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Performance Analysis: PyArango Inspecting Transactions

Following the previous blog post on performance analysis with pyArango, where we had a look at graphing using statsd for simple queries, we will now dig deeper into inspecting transactions. At first, we split the initialization code and the test code.

Initialisation code

We load the collection with simple documents. We create an index on one of the two attributes:

#!/usr/bin/python
from pyArango.connection import *
from pyArango.collection import *

conn = Connection(username="root", password="")
        
db = conn["_system"]

if not db.hasCollection('test'):
    testCol = db.createCollection('Collection', name='test')
else:
    testCol = db.collections['test']
    testCol.truncate()

i = 0;
while i < 100000:
    i+=1
    testCol.createDocument({'foo': 'bar', 'count': i, 'counter': i}).save()

testCol.ensureHashIndex(['count'], sparse=False)

Application code

Transaction code

We’re creating a simple ArangoDB Transaction containing 3 queries:

    function(params) {
      var db = require('@arangodb').db;
      var startOne = Date.now();
      var q1 = db._query(`FOR doc IN test FILTER doc.count == @i - 1 RETURN doc`, {i:params.i})
      var startTwo = Date.now()
      var q2 = db._query(`FOR doc IN test FILTER doc.counter == @i - 1 RETURN doc`, {i:params.i})
      var startThree = Date.now()
      var q3 = db._query(`RETURN 1`)
      var end = Date.now();
      return {
        tq1: startTwo - startOne,
        tq2: startThree - startTwo,
        tq3: end - startThree,
        all: end - startOne
      }

 

We put in the counter as a parameter the same way we used it in the last article (Performance analysis with pyArango: Part I). We measure the current time between the 3 queries. As a return value, we calculate the deltas to the invoking program.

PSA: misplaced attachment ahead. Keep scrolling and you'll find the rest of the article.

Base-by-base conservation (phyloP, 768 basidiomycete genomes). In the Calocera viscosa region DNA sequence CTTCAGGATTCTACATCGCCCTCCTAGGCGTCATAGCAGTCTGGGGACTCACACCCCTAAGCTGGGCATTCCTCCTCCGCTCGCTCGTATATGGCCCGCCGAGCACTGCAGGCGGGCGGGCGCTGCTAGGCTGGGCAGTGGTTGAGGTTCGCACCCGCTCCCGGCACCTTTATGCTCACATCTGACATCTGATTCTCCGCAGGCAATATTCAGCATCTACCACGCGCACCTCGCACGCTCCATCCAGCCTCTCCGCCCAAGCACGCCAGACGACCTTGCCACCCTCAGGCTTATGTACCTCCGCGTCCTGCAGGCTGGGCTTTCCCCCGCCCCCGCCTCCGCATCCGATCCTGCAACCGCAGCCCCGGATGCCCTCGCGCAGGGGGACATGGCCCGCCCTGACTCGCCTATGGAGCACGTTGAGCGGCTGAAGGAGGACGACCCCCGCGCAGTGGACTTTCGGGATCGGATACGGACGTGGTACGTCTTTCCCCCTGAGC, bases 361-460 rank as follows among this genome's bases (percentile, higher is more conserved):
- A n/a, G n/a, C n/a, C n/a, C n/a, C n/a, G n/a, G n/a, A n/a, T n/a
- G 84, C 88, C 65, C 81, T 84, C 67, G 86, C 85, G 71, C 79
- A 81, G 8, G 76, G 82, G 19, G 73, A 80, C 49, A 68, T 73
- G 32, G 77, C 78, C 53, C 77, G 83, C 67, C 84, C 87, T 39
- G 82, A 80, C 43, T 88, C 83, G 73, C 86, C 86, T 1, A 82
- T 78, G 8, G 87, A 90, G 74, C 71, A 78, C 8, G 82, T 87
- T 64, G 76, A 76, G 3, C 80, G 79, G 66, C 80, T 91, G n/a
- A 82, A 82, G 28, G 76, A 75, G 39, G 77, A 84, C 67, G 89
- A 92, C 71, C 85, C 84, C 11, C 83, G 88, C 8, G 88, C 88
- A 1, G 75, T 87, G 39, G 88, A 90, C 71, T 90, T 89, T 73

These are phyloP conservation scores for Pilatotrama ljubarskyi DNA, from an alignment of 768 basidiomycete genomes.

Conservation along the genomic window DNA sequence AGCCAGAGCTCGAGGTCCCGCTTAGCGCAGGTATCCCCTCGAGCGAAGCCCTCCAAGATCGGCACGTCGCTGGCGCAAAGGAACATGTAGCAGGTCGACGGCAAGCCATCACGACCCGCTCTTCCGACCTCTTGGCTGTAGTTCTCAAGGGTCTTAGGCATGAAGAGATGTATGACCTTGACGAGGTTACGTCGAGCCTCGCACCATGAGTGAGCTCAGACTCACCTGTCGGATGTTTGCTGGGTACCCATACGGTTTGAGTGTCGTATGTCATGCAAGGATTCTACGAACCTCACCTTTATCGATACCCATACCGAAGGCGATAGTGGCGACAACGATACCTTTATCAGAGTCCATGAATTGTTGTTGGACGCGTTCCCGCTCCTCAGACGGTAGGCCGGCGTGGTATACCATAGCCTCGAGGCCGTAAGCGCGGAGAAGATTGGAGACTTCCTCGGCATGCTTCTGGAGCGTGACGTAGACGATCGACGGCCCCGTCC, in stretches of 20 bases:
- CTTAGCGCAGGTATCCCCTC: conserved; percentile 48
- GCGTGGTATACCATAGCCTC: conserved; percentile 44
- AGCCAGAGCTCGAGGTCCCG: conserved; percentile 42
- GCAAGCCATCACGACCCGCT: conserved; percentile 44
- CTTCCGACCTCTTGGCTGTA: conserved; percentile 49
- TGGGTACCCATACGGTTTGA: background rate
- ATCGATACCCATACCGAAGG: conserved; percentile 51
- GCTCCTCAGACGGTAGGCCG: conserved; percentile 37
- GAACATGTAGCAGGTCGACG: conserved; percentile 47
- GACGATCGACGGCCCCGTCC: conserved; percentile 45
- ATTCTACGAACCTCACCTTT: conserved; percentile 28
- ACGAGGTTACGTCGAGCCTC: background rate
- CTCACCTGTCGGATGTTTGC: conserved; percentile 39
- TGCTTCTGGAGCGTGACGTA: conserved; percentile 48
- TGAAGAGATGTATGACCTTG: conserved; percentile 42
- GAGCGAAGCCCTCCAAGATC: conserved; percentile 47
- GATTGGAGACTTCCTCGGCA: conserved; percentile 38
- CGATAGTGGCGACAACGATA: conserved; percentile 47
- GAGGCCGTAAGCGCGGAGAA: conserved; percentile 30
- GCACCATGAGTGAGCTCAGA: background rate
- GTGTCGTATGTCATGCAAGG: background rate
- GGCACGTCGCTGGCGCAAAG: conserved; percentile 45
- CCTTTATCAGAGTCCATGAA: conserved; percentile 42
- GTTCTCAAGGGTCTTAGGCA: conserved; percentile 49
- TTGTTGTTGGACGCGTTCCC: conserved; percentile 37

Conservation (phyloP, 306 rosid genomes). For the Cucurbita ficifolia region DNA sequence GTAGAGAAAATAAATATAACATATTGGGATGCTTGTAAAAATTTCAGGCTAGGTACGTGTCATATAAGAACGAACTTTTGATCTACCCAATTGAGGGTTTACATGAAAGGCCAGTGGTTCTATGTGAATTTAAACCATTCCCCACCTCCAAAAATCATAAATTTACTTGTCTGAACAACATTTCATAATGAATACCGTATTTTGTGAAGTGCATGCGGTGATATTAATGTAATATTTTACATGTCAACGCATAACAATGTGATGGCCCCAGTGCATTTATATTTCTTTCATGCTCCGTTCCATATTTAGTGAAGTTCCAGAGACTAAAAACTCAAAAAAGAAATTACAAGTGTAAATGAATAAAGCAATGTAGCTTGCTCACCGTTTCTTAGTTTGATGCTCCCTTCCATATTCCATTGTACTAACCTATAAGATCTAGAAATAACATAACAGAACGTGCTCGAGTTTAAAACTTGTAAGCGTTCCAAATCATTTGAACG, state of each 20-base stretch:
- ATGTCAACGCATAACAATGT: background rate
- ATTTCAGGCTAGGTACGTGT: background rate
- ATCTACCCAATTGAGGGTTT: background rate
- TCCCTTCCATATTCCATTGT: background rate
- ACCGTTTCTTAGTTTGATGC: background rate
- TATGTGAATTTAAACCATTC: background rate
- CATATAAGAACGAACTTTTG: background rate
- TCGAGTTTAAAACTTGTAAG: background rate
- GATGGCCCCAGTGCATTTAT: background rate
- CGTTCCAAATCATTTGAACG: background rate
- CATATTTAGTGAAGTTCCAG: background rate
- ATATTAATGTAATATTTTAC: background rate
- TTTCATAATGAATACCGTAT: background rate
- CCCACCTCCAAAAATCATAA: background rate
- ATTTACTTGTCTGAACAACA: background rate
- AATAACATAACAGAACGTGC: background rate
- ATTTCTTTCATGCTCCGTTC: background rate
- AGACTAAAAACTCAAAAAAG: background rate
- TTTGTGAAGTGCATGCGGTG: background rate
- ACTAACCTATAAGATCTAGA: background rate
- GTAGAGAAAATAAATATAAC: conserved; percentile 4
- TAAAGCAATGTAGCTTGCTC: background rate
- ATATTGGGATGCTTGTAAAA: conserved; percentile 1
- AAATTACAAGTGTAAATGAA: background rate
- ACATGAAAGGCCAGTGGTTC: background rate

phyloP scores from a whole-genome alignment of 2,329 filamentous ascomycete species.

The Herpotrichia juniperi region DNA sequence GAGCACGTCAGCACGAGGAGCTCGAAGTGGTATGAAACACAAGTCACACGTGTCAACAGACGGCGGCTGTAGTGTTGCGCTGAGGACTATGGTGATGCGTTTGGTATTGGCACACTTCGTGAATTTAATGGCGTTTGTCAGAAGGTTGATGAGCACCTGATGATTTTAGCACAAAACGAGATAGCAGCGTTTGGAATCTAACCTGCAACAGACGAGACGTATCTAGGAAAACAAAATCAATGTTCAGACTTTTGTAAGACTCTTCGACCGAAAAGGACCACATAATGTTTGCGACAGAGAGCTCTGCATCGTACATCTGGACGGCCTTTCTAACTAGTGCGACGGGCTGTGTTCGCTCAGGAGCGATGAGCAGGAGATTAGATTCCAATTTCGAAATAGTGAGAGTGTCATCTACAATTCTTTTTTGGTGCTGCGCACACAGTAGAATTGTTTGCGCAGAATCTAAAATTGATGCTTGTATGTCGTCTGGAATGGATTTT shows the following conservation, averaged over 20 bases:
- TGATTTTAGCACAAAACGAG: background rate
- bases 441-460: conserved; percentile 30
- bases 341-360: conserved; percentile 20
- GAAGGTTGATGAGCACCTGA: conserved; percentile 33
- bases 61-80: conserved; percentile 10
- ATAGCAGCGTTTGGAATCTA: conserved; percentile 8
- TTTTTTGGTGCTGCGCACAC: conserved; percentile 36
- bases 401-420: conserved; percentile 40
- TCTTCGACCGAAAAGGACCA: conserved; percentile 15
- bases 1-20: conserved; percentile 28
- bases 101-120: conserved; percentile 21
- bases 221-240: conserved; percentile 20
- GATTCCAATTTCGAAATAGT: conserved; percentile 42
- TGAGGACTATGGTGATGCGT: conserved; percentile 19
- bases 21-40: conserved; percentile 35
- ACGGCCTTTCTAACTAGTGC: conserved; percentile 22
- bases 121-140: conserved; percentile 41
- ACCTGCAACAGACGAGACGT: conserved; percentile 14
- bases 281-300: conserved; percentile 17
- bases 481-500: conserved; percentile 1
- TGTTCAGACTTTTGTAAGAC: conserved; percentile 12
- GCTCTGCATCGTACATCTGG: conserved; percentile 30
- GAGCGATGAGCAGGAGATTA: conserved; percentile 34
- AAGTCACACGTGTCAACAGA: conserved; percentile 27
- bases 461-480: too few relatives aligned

Joining the transaction code into the python script

Here we have the complete application code including a transaction that we want to monitor:

#!/usr/bin/python
import sys
import statsd
from pyArango.connection import *
from pyArango.collection import *

statsdc = statsd.StatsClient('127.0.0.1', '8125')
conn = Connection(username="root", password="", statsdClient = statsdc)
db = conn["_system"]
testCol = db.collections['test']

transaction = '''
    function(params) {
      var db = require('@arangodb').db;
      var startOne = Date.now();
      var q1 = db._query(`FOR doc IN test FILTER doc.count == @i - 1 RETURN doc`, {i:params.i})
      var startTwo = Date.now()
      var q2 = db._query(`FOR doc IN test FILTER doc.counter == @i - 1 RETURN doc`, {i:params.i})
      var startThree = Date.now()
      var q3 = db._query(`RETURN 1`)
      var end = Date.now();
      return {
        tq1: startTwo - startOne,
        tq2: startThree - startTwo,
        tq3: end - startThree,
        all: end - startOne
      }
    }
'''

i = 0;
while i < 100000:
    aql = '''
    FOR doc IN test FILTER doc.count == @i - 1 RETURN doc
    '''
    db.AQLQuery(aql, rawResults=True, batchSize=1, count=True, bindVars= {'i' : i})
    times = db.transaction(['test'], transaction, params={'i': i})['result']
    for which in times:
        statsdc.timing(which, times[which])

The python script picks the `result` part containing the return values of the transaction. It then iterates over the values, and sends it to statsd so we can, later on, have a look at it using kcollectd:

We choose 3 graphs, in one we put the Q1 and Q3 times. If you have a look at Q1, you will remember it from our last article – it’s covered by an index. Q3 is really simple, so we wouldn’t expect much to be going on here. The graph seconds that – Q1 is taking up to 2ms, Q3 up to 1.8ms.

But, with Q2 we added a query which is neither dead simple nor backed by an index. You can see that it takes up to 60 ms and dominates the total time of the transaction.

Again we got useful data by instrumenting parts of our application with gauges we feed into statsd.

Learn how to speed up your AQL queries. Get A Primer on Query Performance Optimization in ArangoDB

Whats next

In the next Part III article of these series, we’re going to implement a user scenario to measure possible capacity of a given system. Using that, we are going to see what to look at on clusters. Your questions, comments and feedback is more than welcome on our community slack or twitter @dothebart. Till the next time!

Willi Goesgens avatar 1452092470 92x92

Willi Goesgens

Willi is part of ArangoDB Core team. He primarily works on performance tuning, the release process of ArangoDB and helping the community with his broad experience.

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